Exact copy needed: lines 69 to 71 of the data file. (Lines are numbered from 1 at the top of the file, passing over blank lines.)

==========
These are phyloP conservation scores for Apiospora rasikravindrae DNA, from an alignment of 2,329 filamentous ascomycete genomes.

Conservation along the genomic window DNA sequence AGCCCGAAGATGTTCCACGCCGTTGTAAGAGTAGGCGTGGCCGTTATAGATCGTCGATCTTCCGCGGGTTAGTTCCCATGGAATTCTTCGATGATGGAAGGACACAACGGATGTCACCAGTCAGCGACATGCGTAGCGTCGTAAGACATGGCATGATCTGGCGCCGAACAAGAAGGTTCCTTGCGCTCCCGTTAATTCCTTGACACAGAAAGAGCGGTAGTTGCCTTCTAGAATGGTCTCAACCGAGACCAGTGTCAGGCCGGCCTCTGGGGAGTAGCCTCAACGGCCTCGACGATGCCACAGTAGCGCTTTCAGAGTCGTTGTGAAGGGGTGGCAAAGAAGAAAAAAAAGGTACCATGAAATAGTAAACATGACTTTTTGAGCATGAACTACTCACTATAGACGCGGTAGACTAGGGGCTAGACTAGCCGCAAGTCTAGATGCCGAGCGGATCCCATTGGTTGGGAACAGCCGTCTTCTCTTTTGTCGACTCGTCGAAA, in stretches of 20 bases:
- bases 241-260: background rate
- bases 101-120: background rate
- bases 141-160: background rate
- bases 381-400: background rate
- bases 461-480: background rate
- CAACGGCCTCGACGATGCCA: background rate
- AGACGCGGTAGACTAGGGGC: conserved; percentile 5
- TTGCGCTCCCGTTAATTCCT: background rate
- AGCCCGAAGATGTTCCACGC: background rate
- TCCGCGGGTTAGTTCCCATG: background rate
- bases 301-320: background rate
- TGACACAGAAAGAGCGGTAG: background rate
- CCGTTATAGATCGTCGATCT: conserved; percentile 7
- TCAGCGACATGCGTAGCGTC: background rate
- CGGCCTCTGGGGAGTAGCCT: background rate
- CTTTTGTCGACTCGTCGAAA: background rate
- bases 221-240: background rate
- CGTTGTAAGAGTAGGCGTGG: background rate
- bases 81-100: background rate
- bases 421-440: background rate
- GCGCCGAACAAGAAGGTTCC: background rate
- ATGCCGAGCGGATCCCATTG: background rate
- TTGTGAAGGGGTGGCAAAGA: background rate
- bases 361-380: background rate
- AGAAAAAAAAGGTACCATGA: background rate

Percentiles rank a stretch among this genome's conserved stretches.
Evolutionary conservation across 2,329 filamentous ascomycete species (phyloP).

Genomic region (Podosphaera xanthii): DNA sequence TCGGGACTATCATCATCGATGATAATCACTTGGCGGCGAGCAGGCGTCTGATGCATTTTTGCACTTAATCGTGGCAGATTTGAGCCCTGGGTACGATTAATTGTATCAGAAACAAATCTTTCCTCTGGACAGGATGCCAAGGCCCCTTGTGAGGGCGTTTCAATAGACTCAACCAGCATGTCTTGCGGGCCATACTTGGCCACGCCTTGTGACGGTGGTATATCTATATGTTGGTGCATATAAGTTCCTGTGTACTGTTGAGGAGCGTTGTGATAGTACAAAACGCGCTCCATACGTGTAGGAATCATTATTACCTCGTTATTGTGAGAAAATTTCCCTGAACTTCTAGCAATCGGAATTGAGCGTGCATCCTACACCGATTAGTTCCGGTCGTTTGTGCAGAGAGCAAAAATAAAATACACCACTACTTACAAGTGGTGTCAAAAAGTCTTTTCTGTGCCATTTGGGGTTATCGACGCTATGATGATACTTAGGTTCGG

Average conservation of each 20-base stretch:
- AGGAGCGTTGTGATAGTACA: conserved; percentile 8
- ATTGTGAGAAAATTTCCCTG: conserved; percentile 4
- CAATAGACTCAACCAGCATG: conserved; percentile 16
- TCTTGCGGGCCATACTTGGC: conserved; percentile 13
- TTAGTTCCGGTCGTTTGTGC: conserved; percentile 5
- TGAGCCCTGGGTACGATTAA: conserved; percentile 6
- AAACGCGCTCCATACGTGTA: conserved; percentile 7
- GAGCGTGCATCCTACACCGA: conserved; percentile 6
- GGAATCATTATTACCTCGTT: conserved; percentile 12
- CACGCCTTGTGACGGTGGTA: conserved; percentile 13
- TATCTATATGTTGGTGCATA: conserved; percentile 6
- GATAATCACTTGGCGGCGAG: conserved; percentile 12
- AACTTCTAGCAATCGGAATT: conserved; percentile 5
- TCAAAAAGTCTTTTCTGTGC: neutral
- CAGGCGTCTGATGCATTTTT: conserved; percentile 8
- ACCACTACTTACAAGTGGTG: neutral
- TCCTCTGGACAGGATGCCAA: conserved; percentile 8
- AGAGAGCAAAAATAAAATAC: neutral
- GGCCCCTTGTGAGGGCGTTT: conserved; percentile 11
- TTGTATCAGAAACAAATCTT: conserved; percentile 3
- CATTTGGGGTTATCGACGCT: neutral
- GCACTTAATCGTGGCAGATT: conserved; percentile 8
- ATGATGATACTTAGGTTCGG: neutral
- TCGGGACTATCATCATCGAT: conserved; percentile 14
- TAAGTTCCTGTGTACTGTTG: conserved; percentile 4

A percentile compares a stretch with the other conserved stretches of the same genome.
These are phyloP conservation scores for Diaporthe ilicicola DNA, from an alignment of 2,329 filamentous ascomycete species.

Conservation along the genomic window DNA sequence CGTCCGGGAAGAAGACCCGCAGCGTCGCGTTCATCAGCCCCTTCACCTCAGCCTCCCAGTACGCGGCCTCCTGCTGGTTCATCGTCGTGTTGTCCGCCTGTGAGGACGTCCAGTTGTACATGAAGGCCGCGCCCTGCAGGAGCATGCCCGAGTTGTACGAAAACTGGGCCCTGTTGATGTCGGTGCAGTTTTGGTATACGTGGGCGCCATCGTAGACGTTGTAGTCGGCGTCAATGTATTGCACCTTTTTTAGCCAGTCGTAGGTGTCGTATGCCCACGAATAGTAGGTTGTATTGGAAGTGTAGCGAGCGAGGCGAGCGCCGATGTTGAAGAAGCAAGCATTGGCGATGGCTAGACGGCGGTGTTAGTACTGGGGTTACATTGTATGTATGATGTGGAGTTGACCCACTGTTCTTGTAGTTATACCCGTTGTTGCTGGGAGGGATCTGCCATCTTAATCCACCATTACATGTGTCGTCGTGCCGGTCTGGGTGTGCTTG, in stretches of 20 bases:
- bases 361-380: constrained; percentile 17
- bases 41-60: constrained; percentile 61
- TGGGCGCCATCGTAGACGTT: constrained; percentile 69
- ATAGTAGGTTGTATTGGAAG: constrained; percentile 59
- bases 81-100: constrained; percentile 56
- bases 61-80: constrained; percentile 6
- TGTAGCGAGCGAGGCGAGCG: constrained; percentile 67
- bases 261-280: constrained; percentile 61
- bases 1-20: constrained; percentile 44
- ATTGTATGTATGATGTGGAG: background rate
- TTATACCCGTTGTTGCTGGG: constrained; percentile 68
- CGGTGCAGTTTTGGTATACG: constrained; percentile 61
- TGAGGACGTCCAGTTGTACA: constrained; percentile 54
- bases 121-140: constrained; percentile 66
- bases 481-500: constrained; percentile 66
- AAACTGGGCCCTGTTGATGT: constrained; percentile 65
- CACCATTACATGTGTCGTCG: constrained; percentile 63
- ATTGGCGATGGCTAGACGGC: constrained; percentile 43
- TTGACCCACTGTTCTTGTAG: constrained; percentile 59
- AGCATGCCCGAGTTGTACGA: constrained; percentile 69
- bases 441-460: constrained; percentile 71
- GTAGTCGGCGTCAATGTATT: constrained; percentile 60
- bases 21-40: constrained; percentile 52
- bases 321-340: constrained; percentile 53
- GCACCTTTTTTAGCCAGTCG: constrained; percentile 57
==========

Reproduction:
- ATTGTATGTATGATGTGGAG: background rate
- TTATACCCGTTGTTGCTGGG: constrained; percentile 68
- CGGTGCAGTTTTGGTATACG: constrained; percentile 61